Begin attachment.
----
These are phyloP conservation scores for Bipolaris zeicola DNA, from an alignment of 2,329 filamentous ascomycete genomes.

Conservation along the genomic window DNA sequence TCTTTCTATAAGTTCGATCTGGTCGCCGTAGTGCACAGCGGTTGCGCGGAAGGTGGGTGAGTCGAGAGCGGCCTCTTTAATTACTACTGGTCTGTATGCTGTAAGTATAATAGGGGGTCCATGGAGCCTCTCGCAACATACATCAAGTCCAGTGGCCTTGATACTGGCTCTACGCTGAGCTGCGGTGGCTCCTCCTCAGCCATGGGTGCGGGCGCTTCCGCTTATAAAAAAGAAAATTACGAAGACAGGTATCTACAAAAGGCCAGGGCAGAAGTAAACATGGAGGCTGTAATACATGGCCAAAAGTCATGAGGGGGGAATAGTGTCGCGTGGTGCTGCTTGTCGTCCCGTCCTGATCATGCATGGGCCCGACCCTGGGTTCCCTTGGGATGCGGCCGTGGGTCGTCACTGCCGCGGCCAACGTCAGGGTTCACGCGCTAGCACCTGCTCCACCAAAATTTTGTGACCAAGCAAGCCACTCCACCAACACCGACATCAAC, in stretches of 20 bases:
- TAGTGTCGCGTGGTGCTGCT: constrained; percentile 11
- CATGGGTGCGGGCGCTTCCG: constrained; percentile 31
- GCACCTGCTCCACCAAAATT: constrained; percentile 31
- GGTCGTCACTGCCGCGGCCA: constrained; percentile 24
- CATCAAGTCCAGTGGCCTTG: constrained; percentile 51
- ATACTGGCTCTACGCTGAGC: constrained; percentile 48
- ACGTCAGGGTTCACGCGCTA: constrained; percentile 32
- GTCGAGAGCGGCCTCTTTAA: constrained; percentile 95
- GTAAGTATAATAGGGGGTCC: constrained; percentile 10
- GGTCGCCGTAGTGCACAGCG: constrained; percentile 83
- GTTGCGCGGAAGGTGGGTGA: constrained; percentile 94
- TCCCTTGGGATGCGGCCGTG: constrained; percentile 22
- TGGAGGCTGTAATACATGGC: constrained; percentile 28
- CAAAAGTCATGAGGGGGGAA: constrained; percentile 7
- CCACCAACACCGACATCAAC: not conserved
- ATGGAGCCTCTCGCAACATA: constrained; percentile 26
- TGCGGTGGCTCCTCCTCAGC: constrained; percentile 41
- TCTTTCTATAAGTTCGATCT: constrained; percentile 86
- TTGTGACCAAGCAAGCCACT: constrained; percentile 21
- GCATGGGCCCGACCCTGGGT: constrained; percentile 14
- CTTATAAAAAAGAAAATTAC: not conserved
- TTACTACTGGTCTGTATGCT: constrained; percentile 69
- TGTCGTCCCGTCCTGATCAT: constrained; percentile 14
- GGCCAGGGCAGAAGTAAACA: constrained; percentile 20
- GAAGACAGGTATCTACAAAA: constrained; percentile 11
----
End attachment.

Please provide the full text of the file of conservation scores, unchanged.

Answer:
These are phyloP conservation scores for Bipolaris zeicola DNA, from an alignment of 2,329 filamentous ascomycete genomes.

Conservation along the genomic window DNA sequence TCTTTCTATAAGTTCGATCTGGTCGCCGTAGTGCACAGCGGTTGCGCGGAAGGTGGGTGAGTCGAGAGCGGCCTCTTTAATTACTACTGGTCTGTATGCTGTAAGTATAATAGGGGGTCCATGGAGCCTCTCGCAACATACATCAAGTCCAGTGGCCTTGATACTGGCTCTACGCTGAGCTGCGGTGGCTCCTCCTCAGCCATGGGTGCGGGCGCTTCCGCTTATAAAAAAGAAAATTACGAAGACAGGTATCTACAAAAGGCCAGGGCAGAAGTAAACATGGAGGCTGTAATACATGGCCAAAAGTCATGAGGGGGGAATAGTGTCGCGTGGTGCTGCTTGTCGTCCCGTCCTGATCATGCATGGGCCCGACCCTGGGTTCCCTTGGGATGCGGCCGTGGGTCGTCACTGCCGCGGCCAACGTCAGGGTTCACGCGCTAGCACCTGCTCCACCAAAATTTTGTGACCAAGCAAGCCACTCCACCAACACCGACATCAAC, in stretches of 20 bases:
- TAGTGTCGCGTGGTGCTGCT: constrained; percentile 11
- CATGGGTGCGGGCGCTTCCG: constrained; percentile 31
- GCACCTGCTCCACCAAAATT: constrained; percentile 31
- GGTCGTCACTGCCGCGGCCA: constrained; percentile 24
- CATCAAGTCCAGTGGCCTTG: constrained; percentile 51
- ATACTGGCTCTACGCTGAGC: constrained; percentile 48
- ACGTCAGGGTTCACGCGCTA: constrained; percentile 32
- GTCGAGAGCGGCCTCTTTAA: constrained; percentile 95
- GTAAGTATAATAGGGGGTCC: constrained; percentile 10
- GGTCGCCGTAGTGCACAGCG: constrained; percentile 83
- GTTGCGCGGAAGGTGGGTGA: constrained; percentile 94
- TCCCTTGGGATGCGGCCGTG: constrained; percentile 22
- TGGAGGCTGTAATACATGGC: constrained; percentile 28
- CAAAAGTCATGAGGGGGGAA: constrained; percentile 7
- CCACCAACACCGACATCAAC: not conserved
- ATGGAGCCTCTCGCAACATA: constrained; percentile 26
- TGCGGTGGCTCCTCCTCAGC: constrained; percentile 41
- TCTTTCTATAAGTTCGATCT: constrained; percentile 86
- TTGTGACCAAGCAAGCCACT: constrained; percentile 21
- GCATGGGCCCGACCCTGGGT: constrained; percentile 14
- CTTATAAAAAAGAAAATTAC: not conserved
- TTACTACTGGTCTGTATGCT: constrained; percentile 69
- TGTCGTCCCGTCCTGATCAT: constrained; percentile 14
- GGCCAGGGCAGAAGTAAACA: constrained; percentile 20
- GAAGACAGGTATCTACAAAA: constrained; percentile 11